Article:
Russia: External debt, percent of Gross National Income
For that indicator, The World Bank provides data for Russia from 1992 to 2017. The average value for Russia during that period was 37.34 percent with a minumum of 17.48 percent in 1992 and a maximum of 95.67 percent in 1999.
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The external debt of Russia and other countries is reported as the total international obligations of the country as percent of its GDP. External debt of less than 60 percent of GDP is not a problem. At higher levels, paying the interest on the debt may start to become difficult.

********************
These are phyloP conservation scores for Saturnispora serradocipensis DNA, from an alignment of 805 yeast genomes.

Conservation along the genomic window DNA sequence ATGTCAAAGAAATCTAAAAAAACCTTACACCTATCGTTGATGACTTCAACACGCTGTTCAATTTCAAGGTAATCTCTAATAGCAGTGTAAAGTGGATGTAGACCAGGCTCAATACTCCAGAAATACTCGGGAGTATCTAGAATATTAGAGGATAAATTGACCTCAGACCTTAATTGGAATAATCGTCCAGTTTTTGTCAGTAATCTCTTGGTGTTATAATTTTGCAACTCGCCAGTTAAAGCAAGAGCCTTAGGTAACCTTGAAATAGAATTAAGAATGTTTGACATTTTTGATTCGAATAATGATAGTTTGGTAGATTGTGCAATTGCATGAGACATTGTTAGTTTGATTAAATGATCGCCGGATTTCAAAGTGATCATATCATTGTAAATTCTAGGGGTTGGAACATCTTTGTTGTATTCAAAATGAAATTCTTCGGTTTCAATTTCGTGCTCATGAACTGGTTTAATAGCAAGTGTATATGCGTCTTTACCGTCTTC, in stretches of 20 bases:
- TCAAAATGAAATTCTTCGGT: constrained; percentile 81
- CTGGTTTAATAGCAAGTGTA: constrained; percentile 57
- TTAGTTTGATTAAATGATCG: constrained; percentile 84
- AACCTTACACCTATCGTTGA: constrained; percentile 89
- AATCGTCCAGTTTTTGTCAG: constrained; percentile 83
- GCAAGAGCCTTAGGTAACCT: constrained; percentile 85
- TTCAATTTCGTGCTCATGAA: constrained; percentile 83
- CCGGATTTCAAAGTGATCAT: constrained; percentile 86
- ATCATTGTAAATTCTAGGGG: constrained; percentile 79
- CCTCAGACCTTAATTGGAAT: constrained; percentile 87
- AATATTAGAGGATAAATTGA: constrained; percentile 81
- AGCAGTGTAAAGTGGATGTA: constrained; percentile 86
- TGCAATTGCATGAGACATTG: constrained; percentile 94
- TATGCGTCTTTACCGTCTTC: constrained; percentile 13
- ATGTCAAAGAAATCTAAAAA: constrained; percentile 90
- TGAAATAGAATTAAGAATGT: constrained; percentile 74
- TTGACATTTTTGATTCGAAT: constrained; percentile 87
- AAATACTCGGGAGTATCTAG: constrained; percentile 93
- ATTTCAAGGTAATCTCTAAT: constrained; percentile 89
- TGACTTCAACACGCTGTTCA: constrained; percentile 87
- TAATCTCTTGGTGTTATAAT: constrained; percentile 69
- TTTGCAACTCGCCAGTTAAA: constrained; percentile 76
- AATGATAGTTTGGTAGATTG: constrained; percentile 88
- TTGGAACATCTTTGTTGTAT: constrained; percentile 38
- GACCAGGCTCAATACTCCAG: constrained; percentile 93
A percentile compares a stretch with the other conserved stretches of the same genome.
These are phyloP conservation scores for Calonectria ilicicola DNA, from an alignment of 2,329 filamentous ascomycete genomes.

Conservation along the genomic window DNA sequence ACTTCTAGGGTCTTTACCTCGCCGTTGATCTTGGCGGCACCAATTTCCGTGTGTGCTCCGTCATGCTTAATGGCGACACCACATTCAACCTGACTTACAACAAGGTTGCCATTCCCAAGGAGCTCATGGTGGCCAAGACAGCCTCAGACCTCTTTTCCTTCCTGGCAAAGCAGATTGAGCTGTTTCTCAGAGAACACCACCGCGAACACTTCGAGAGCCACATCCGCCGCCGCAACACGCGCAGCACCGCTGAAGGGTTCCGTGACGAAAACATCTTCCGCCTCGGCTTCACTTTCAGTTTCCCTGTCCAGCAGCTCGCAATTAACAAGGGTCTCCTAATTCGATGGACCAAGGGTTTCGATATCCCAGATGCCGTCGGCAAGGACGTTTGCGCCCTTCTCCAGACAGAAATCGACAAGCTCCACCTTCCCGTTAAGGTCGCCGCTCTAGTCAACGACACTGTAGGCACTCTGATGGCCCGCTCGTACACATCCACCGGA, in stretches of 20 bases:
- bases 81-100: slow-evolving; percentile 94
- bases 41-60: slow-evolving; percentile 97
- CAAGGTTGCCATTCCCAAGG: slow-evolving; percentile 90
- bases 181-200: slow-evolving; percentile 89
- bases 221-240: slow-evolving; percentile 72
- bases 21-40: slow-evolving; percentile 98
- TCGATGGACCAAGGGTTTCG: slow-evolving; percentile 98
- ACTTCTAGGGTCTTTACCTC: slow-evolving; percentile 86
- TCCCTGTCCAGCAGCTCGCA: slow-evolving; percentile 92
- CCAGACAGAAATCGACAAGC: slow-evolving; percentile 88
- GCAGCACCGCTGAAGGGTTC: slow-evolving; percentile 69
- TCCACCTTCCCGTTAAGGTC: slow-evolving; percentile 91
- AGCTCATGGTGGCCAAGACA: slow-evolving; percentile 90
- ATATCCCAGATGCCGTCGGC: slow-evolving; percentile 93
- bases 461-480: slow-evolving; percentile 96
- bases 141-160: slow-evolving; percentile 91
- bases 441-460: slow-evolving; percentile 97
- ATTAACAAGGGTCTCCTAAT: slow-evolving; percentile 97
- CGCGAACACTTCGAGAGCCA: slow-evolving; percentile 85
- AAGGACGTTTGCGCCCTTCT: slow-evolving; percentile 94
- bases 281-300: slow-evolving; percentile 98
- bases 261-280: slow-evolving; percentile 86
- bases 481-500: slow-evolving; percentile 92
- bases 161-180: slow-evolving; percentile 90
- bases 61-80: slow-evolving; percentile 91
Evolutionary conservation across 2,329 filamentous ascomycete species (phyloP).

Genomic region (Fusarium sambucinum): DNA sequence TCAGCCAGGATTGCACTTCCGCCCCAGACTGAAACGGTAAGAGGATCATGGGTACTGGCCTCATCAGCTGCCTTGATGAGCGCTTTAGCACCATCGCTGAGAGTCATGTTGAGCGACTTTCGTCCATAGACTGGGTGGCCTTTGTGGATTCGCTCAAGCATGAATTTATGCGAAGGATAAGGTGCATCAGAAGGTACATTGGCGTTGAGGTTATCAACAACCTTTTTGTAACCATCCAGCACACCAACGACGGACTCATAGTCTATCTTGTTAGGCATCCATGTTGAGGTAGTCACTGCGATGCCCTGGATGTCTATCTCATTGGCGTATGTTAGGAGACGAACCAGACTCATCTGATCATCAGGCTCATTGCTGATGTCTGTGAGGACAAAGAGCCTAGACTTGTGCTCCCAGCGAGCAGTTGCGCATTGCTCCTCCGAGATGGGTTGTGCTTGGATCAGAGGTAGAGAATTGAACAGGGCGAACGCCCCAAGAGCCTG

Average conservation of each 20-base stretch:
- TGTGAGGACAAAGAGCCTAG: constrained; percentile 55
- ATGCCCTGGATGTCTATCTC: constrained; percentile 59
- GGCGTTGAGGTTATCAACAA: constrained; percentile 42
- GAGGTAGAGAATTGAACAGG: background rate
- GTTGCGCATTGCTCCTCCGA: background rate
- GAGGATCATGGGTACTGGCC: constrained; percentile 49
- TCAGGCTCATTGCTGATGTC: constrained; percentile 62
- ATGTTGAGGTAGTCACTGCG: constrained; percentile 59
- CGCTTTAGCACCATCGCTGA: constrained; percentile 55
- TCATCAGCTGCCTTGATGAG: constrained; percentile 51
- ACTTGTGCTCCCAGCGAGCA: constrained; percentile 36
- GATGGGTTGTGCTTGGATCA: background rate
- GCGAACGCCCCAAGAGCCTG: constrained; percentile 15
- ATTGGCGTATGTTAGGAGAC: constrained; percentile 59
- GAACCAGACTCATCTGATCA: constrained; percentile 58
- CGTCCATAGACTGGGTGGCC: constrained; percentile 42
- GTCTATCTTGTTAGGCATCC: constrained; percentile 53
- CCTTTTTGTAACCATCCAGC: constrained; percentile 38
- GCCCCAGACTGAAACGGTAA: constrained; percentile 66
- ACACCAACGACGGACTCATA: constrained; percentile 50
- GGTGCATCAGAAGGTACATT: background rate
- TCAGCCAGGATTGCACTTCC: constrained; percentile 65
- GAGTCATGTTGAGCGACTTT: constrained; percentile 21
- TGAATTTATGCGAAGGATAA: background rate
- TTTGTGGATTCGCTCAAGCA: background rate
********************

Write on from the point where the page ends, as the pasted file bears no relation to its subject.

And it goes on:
Definition: Total external debt stocks to gross national income. Total external debt is debt owed to nonresidents repayable in currency, goods, or services. Total external debt is the sum of public, publicly guaranteed, and private nonguaranteed long-term debt, use of IMF credit, and short-term debt. Short-term debt includes all debt having an original maturity of one year or less and interest in arrears on long-term debt. GNI (formerly GNP) is the sum of value added by all resident producers plus any product taxes (less subsidies) not included in the valuation of output plus net receipts of primary income (compensation of employees and property income) from abroad.